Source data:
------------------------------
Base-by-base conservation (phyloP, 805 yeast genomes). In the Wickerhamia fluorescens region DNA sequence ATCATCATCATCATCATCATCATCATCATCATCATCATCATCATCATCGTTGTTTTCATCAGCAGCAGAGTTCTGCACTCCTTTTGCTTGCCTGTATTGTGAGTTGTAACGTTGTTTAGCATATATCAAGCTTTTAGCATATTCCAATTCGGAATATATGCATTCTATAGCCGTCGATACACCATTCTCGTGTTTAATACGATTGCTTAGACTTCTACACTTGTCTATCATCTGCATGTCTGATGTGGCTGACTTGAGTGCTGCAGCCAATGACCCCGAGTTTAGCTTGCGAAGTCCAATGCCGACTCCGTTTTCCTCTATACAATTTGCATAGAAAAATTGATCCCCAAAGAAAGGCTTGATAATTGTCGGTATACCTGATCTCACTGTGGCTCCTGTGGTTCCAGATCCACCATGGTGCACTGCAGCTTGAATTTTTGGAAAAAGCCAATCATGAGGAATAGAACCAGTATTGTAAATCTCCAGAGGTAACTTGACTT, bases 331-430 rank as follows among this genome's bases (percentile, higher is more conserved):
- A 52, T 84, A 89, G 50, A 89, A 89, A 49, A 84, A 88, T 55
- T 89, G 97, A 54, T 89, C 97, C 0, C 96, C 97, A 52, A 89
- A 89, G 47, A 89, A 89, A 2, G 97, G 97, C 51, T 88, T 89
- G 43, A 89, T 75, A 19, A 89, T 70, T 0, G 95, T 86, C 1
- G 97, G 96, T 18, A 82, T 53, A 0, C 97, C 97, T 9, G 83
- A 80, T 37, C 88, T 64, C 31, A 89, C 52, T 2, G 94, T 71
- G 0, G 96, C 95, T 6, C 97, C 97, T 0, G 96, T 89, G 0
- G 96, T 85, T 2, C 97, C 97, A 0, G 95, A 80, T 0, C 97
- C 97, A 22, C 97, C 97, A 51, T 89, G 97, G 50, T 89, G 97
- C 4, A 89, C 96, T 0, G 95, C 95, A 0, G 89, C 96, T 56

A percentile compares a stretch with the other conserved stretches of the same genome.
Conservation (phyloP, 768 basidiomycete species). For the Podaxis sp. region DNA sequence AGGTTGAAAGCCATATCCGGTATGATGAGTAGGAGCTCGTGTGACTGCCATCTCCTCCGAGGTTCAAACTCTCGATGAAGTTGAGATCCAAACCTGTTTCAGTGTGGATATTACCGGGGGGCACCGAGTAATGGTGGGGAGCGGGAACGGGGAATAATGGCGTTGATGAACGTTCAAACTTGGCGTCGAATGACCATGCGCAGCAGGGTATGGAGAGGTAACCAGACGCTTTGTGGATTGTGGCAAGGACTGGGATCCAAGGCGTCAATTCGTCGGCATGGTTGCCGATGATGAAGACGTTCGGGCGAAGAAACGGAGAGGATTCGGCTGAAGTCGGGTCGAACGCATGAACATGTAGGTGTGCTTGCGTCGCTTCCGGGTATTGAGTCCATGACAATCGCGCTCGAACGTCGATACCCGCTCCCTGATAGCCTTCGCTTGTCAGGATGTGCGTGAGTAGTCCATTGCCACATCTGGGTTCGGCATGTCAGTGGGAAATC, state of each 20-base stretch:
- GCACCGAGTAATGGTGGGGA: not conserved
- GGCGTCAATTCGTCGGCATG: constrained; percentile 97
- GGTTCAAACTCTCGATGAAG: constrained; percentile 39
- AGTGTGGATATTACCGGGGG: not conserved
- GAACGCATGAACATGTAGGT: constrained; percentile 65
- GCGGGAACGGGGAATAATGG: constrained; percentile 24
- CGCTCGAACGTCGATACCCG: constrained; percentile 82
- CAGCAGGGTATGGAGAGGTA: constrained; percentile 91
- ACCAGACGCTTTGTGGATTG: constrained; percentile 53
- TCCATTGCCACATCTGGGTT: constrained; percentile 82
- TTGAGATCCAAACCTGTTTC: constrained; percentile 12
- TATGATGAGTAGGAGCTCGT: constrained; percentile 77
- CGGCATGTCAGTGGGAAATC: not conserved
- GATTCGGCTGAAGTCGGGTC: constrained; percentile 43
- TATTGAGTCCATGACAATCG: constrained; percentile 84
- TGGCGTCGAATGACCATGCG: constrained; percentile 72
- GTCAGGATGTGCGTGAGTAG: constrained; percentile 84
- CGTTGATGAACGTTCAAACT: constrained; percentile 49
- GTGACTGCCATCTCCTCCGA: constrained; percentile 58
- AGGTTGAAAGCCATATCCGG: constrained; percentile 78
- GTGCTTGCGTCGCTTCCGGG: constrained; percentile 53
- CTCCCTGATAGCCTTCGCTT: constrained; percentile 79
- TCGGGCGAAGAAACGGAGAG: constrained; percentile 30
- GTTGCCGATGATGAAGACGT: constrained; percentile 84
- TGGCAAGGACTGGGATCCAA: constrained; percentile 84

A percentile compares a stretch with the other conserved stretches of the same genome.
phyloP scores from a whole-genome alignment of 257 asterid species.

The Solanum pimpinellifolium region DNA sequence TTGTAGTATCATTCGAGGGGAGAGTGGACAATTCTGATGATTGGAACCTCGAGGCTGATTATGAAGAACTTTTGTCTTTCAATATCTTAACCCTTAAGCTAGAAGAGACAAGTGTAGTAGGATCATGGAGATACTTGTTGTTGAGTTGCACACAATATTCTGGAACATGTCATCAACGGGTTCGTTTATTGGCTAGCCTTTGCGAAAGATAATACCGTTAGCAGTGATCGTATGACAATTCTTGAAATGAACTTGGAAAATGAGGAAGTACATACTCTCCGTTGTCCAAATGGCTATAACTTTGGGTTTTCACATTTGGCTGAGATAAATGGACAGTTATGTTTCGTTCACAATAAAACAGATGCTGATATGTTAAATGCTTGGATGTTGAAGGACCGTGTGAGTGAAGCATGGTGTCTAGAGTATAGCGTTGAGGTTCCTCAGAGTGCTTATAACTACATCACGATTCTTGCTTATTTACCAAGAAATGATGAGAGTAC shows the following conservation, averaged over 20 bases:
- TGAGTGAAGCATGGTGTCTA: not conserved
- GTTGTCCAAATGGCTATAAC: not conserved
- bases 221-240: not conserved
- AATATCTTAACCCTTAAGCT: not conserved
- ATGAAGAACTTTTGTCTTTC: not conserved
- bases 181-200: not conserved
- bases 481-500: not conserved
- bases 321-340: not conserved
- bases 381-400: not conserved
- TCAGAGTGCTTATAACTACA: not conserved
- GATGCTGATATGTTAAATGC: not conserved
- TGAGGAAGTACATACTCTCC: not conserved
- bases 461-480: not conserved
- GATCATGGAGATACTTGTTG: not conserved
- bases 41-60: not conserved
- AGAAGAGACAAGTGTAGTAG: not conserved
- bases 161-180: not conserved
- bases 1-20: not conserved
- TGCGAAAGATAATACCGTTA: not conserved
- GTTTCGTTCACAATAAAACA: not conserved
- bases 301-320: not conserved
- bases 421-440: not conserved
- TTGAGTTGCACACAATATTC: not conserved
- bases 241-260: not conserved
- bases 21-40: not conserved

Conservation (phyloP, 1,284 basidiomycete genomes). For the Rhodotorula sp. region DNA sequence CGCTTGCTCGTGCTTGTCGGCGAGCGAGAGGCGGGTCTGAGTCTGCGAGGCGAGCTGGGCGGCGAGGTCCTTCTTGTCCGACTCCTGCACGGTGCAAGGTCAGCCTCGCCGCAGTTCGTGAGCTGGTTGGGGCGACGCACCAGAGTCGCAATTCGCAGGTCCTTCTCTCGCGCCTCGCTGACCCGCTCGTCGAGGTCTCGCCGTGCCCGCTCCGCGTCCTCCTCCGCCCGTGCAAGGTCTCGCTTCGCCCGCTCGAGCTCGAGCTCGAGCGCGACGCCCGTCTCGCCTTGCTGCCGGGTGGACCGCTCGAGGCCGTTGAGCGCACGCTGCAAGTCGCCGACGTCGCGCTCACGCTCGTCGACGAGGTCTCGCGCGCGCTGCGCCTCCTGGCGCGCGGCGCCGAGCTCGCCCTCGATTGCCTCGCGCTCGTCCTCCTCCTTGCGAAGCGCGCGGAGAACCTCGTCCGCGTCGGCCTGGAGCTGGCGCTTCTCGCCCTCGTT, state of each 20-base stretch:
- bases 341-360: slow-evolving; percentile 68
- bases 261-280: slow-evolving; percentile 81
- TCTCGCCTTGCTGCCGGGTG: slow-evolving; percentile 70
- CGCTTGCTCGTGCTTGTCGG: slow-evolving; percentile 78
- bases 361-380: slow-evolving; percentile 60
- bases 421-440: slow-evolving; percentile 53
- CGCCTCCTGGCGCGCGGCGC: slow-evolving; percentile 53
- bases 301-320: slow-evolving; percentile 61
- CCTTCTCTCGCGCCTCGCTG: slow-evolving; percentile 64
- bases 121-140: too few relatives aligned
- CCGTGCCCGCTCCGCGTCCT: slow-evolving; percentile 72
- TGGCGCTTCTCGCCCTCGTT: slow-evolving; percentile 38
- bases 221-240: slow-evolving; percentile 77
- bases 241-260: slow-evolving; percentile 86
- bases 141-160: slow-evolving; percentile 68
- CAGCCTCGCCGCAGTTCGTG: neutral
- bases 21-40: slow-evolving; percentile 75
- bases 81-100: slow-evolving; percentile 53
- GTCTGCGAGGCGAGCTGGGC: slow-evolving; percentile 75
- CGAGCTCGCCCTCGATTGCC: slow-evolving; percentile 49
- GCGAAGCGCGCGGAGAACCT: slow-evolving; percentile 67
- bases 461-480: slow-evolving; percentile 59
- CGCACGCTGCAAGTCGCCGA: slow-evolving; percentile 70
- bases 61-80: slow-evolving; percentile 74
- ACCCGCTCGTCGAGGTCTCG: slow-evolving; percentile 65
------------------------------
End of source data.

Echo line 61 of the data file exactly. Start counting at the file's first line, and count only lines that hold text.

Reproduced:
- GTTTCGTTCACAATAAAACA: not conserved